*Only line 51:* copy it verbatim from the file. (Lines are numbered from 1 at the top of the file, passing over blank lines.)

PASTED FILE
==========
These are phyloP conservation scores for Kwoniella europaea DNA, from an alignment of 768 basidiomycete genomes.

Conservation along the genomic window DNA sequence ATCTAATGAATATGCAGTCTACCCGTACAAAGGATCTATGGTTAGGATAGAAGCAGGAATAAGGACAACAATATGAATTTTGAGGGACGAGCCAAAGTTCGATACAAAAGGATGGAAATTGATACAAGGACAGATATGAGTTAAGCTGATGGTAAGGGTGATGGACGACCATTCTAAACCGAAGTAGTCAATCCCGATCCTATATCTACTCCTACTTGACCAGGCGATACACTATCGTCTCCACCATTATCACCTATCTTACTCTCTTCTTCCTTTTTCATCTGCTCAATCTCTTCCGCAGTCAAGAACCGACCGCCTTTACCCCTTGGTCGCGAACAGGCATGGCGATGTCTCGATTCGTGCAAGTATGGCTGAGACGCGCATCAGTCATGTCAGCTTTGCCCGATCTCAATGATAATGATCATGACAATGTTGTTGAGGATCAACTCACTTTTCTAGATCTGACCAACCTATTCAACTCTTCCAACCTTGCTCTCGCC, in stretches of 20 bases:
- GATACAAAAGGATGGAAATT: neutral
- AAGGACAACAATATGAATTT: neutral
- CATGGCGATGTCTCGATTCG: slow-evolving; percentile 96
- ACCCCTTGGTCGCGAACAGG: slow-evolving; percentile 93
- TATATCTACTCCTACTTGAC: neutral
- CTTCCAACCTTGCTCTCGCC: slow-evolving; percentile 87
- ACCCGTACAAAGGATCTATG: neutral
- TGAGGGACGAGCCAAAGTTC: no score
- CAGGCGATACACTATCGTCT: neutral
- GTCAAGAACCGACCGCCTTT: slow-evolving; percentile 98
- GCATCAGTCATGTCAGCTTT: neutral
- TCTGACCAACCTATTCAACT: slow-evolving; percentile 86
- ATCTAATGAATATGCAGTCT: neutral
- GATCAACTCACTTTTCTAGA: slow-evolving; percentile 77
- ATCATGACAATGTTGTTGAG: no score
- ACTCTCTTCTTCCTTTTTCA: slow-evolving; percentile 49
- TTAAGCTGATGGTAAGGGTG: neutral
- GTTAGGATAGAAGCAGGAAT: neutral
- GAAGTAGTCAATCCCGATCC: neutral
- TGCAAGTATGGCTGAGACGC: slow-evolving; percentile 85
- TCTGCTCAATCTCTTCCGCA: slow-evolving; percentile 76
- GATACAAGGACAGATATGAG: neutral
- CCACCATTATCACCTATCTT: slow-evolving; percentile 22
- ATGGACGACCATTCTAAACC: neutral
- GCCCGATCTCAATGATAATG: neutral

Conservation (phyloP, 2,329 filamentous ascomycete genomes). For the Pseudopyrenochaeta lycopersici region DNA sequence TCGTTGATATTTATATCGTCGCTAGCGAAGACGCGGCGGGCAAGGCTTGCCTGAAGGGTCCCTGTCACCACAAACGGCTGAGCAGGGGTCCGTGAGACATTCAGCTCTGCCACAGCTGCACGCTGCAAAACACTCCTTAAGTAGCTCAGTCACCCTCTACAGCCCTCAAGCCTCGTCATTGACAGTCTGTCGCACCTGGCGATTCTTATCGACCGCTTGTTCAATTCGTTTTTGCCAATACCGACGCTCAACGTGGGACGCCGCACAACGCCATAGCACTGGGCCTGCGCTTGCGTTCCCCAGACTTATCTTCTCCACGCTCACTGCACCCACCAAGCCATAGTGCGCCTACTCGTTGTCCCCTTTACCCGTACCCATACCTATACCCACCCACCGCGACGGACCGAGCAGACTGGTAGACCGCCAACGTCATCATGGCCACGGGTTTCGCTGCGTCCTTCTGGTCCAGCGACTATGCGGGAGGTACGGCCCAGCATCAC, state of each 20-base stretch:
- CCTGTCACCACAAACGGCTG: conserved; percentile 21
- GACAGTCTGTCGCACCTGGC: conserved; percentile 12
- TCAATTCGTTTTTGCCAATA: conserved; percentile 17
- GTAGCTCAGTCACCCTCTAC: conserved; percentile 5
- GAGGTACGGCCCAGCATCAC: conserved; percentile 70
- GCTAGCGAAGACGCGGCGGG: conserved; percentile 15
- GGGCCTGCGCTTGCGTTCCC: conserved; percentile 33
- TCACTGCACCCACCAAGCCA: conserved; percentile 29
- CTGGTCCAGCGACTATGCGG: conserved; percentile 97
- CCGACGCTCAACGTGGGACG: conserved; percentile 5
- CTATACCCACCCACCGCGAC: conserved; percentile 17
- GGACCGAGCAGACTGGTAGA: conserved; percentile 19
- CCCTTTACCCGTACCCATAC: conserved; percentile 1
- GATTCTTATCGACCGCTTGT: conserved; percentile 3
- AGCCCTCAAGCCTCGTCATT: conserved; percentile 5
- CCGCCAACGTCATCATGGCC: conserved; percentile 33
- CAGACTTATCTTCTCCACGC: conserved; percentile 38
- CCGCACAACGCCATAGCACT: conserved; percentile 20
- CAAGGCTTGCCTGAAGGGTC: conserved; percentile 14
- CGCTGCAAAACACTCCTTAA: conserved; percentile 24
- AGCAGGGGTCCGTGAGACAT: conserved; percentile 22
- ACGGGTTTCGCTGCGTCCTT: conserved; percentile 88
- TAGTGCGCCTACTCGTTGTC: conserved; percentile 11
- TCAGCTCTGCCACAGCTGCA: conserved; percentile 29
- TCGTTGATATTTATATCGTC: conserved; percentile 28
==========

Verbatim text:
- TAGTGCGCCTACTCGTTGTC: conserved; percentile 11